April 16, 2019
Final Results Published From Pivotal Trial of MicroVention's WEB System
April 17, 2019—The final 12-month results of the pivotal trial for the Woven EndoBridge (WEB) system (MicroVention, Inc.) were published by Adam S. Arthur, MD, et al online ahead of print in Journal of NeuroInterventional Surgery (JNIS).
The WEB-IT study is a pivotal, prospective, single-arm, investigational device exemption study designed to evaluate the safety and effectiveness of the WEB device for the treatment of wide-neck bifurcation aneurysms.
In January 2019, MicroVention, a United States–based subsidiary of Terumo, announced FDA premarket approval for the WEB aneurysm embolization system for the treatment of intracranial wide-neck bifurcation aneurysms. The WEB system is an intrasaccular flow disruptor for aneurysm embolization. The device was developed by Sequent Medical, Inc., which was acquired by Terumo in 2016.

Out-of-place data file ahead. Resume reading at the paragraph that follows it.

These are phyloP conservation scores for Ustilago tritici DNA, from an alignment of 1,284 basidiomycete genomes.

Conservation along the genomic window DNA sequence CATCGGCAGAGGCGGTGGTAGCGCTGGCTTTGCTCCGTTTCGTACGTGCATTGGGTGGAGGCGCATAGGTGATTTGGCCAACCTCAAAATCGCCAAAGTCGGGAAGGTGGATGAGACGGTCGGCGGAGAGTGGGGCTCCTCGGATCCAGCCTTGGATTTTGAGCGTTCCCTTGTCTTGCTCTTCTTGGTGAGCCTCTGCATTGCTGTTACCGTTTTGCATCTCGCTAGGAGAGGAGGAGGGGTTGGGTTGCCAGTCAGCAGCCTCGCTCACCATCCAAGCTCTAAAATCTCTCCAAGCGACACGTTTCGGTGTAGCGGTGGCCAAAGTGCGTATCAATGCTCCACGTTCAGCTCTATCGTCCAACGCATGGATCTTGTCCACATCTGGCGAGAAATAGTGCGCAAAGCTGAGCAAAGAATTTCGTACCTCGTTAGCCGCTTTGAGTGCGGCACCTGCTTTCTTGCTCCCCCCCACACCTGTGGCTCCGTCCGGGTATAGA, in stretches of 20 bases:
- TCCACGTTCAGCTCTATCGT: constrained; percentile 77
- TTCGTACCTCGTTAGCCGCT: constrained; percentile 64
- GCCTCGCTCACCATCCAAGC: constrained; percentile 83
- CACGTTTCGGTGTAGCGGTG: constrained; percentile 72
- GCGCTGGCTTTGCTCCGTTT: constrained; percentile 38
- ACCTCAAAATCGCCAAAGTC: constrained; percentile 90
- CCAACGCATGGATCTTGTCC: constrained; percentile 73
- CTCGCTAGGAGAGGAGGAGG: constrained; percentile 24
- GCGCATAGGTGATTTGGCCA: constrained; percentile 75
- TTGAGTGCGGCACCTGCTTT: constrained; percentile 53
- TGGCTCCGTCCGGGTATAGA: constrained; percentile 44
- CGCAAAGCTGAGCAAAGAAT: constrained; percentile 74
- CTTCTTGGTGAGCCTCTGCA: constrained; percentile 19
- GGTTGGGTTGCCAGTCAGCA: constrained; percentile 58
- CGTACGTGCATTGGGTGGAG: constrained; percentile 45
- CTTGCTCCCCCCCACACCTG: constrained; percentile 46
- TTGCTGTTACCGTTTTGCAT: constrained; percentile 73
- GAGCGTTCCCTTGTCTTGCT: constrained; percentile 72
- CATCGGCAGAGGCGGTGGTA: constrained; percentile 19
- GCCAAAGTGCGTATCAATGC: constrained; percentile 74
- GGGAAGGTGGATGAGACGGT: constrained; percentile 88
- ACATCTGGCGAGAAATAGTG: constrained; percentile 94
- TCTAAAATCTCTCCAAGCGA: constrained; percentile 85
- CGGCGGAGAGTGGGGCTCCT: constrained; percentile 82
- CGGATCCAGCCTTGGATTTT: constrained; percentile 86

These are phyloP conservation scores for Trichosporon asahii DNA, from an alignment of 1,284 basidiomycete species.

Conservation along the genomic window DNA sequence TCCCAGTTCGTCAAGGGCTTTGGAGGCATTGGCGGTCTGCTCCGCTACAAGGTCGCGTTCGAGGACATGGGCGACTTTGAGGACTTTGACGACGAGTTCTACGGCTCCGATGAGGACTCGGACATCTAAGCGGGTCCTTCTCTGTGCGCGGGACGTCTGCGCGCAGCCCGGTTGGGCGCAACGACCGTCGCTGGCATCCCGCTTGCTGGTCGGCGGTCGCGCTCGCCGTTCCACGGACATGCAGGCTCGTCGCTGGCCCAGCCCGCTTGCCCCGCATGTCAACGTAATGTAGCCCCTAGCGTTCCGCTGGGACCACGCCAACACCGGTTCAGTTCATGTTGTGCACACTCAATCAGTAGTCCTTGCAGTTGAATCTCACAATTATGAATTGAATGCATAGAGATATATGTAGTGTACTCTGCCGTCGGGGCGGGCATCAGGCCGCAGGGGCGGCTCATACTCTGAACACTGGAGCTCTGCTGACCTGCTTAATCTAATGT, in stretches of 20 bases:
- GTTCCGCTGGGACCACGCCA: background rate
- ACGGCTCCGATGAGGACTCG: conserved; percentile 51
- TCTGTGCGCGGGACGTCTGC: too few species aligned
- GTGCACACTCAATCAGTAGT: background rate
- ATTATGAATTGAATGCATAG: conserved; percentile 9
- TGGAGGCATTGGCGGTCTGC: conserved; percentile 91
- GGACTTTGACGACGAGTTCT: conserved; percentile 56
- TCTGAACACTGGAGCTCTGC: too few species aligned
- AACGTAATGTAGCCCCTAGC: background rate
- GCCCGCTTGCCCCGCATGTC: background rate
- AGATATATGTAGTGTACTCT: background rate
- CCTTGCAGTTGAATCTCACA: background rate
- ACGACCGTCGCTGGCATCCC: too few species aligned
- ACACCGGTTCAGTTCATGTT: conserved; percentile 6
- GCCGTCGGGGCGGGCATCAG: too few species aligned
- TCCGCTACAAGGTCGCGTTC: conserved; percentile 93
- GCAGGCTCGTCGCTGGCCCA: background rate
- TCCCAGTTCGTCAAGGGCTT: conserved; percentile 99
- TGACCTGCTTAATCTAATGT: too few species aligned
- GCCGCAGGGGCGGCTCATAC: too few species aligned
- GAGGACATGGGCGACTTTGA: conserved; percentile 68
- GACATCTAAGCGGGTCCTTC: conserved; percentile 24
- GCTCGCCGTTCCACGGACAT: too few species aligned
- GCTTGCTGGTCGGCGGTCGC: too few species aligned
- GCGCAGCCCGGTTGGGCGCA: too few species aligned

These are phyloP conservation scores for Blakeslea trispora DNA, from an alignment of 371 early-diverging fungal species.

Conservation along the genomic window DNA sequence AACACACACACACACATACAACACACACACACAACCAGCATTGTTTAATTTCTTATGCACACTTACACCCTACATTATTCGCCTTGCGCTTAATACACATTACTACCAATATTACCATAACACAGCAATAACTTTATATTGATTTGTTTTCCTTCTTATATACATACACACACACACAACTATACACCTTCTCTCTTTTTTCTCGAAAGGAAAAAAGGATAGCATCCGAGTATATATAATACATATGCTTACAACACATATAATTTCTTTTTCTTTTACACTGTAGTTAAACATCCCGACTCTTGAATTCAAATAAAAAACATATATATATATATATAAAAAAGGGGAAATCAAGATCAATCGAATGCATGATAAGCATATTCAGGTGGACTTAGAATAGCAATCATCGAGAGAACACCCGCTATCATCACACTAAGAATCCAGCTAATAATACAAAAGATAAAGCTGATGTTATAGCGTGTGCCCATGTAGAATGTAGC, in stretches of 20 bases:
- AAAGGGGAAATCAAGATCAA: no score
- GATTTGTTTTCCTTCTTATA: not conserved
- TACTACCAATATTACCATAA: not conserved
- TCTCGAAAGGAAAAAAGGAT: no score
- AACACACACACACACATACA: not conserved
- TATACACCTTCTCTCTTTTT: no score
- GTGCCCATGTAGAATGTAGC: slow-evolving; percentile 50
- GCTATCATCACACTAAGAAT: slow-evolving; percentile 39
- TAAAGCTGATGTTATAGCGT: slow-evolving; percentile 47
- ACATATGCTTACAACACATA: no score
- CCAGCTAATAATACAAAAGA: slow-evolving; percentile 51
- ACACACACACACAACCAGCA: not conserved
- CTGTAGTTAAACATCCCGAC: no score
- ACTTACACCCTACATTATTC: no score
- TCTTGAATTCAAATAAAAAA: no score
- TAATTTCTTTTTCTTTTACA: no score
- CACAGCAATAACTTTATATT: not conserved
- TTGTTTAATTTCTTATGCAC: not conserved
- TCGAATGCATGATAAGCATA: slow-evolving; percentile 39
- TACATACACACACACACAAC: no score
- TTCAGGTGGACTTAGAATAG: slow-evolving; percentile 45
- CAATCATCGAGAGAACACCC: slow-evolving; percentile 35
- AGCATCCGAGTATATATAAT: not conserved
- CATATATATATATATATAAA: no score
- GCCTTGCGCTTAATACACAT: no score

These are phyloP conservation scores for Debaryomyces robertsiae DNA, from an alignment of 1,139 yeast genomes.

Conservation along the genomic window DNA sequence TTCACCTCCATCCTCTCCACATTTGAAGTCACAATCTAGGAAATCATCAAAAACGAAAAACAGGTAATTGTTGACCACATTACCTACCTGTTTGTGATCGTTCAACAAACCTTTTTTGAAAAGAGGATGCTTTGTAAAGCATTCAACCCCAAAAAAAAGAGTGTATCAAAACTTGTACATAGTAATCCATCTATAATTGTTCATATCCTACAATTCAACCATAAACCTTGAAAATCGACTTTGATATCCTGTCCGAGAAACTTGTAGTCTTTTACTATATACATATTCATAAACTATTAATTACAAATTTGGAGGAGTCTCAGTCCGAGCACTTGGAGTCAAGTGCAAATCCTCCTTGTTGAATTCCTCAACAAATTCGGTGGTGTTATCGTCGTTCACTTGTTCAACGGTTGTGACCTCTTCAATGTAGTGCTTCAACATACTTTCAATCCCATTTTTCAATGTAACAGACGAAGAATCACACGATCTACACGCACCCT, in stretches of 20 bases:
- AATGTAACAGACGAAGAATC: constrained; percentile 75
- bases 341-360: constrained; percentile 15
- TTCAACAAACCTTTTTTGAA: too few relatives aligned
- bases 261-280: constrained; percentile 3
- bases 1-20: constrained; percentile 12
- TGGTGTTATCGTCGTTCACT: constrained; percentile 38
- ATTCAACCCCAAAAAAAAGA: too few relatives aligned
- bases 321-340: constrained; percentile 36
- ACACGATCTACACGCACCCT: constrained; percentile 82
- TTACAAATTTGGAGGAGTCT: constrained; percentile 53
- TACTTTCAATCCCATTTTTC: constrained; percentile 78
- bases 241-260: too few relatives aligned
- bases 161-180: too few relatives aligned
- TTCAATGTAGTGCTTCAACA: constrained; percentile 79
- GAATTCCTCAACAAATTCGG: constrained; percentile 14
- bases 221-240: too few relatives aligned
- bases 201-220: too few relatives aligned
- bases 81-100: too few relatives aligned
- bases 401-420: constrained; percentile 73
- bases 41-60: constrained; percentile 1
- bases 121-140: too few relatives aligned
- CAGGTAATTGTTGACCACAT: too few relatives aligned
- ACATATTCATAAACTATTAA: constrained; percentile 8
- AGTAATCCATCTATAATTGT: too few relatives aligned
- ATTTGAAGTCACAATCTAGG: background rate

As summarized in JNIS, the WEB-IT study was composed of 150 patients with wide-neck bifurcation aneurysms who were enrolled at 21 centers in the United States and six international centers. A core laboratory reviewed angiograms from the index procedure and at 6-month and 1-year follow-up visits. A clinical events adjudicator reviewed and adjudicated all adverse events. A data monitoring committee provided oversight during the trial to ensure patient safety.
From the 148 patients who received the WEB implant, the investigators reported the following:
- One (0.7%) primary safety event—a delayed ipsilateral parenchymal hemorrhage on postoperative day 22—occurred during the study
- No primary safety events occurred at 30 days through 1 year
- Twelve-month angiographic follow-up showed that 77/143 (53.8%) patients had complete aneurysm occlusion
- Adequate occlusion was achieved in 121/143 (84.6%) patients at 12-month follow-up
By meeting the prespecified safety and effectiveness endpoints for the aneurysms studied in the WEB-IT trial, the results suggest that the WEB device provides an option for patients with wide-neck bifurcation aneurysms that is as effective as currently available therapies and markedly safer, concluded the investigators in JNIS.